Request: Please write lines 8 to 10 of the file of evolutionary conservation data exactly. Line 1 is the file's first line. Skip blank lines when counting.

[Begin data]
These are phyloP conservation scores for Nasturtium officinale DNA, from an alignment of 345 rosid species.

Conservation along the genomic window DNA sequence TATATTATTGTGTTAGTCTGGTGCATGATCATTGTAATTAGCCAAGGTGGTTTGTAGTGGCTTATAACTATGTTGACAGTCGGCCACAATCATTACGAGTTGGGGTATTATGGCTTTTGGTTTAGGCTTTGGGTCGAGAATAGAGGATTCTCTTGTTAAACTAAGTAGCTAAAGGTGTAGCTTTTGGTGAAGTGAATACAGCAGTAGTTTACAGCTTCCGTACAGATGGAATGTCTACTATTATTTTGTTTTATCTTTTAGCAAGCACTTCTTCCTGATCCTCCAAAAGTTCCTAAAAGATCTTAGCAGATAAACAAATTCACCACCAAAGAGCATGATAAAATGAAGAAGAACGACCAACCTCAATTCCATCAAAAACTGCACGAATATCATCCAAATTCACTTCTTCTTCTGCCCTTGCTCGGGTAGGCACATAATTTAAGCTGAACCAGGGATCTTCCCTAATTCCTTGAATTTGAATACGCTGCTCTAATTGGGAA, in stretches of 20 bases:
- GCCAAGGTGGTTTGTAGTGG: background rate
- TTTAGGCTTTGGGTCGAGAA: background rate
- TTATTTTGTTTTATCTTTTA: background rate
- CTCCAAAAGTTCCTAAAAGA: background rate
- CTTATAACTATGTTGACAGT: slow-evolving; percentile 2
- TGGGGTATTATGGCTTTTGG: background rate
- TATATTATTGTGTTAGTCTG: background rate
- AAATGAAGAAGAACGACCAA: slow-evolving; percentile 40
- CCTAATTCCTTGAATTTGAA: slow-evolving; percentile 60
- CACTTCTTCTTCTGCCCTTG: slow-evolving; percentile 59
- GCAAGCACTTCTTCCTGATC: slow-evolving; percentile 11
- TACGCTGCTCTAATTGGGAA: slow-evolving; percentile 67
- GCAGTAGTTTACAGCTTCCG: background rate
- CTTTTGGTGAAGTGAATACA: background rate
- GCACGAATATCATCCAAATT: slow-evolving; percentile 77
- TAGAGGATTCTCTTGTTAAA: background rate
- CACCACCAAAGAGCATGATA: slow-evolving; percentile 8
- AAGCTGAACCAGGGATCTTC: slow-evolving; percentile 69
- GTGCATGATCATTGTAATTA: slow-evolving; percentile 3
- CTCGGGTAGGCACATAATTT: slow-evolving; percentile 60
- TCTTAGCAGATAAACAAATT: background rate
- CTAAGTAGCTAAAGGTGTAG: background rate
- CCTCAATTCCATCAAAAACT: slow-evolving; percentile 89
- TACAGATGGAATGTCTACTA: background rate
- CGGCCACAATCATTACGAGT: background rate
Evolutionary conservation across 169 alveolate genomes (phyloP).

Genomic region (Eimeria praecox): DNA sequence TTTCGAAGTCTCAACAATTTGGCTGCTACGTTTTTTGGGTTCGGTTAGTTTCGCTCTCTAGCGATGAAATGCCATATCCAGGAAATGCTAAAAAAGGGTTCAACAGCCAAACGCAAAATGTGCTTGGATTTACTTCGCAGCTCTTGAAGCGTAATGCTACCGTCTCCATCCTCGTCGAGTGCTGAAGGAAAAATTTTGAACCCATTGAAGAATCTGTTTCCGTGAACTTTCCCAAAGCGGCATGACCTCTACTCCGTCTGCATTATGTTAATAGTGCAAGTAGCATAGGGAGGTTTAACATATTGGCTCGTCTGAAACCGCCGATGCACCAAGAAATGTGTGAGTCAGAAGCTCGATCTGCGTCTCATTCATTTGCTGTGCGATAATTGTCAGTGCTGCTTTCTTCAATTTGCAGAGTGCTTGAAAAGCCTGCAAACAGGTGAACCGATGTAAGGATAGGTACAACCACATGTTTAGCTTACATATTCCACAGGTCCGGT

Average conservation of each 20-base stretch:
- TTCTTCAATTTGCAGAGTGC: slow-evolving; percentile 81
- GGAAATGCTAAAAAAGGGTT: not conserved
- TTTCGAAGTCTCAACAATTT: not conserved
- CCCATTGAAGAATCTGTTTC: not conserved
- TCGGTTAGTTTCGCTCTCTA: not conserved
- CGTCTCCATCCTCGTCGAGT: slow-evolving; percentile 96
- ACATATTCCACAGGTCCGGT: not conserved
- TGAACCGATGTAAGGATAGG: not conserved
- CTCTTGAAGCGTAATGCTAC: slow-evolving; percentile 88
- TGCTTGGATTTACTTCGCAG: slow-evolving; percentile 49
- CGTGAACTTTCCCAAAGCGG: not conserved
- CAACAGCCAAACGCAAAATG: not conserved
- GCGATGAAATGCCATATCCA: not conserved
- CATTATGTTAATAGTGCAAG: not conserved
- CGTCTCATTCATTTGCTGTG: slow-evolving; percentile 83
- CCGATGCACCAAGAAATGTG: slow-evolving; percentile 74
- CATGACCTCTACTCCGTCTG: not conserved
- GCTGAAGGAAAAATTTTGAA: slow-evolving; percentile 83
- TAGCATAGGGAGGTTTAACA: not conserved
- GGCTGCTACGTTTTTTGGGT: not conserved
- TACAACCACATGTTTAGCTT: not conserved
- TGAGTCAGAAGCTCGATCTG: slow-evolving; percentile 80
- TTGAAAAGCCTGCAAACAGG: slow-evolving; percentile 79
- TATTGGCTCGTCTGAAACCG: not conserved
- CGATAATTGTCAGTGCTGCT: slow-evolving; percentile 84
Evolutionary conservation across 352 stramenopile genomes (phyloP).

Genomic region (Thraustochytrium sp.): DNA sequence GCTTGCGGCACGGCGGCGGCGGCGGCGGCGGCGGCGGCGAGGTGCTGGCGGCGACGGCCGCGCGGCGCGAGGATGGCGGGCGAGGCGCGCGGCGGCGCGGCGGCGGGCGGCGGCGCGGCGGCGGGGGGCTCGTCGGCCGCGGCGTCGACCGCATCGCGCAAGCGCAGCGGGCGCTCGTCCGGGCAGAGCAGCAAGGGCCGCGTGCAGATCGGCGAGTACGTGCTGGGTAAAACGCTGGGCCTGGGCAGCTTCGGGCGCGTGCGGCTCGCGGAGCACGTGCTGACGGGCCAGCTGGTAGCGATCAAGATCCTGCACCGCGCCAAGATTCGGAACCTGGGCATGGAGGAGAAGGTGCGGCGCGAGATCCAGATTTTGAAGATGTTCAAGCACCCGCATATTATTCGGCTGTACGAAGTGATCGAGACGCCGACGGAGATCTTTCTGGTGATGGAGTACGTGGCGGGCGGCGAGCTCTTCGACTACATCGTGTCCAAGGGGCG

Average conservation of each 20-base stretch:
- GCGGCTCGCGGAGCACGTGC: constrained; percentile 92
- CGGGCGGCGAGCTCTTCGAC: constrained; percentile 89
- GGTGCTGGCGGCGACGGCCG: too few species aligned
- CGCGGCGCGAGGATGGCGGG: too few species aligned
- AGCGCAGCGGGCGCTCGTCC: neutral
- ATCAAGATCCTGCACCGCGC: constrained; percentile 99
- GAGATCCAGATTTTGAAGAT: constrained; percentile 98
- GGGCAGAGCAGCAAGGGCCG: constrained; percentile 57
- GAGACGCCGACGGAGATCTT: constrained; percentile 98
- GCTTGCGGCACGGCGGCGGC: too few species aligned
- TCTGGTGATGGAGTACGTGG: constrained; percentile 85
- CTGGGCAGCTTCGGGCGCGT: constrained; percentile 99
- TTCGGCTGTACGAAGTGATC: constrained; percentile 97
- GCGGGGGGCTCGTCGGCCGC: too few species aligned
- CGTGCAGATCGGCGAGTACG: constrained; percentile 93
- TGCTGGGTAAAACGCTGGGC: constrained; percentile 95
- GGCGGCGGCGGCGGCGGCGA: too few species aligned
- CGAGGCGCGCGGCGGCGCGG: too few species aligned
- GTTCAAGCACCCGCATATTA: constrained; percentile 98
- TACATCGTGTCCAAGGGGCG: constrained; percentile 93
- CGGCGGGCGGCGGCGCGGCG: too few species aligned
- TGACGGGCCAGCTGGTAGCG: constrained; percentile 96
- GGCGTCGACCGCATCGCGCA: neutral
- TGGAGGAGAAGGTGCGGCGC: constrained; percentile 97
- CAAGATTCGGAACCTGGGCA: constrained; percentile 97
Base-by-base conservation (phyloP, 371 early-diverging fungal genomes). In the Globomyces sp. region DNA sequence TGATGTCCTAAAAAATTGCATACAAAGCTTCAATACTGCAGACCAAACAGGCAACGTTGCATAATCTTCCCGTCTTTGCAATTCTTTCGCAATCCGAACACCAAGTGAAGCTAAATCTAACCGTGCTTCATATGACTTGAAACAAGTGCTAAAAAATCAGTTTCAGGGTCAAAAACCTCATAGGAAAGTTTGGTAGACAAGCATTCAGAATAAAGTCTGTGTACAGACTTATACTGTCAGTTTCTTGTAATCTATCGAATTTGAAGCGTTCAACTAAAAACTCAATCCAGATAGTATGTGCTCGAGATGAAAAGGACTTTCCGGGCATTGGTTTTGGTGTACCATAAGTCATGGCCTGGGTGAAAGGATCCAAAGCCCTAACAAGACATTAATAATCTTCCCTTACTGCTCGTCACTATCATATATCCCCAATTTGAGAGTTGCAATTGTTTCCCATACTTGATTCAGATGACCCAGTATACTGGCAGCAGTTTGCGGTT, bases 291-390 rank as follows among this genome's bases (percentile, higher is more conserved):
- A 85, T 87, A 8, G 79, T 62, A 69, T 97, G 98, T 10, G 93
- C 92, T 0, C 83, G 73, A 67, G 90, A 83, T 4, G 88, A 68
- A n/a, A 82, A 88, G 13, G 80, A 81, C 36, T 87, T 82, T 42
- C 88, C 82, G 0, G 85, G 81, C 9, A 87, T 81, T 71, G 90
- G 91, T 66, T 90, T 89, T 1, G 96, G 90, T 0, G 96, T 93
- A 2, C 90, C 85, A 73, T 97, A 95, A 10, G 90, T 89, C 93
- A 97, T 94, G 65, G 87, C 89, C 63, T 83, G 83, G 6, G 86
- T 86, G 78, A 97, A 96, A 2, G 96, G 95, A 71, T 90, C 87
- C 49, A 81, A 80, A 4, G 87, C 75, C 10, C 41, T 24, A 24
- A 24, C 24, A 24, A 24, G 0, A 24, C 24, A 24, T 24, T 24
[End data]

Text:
- TGGGGTATTATGGCTTTTGG: background rate
- TATATTATTGTGTTAGTCTG: background rate
- AAATGAAGAAGAACGACCAA: slow-evolving; percentile 40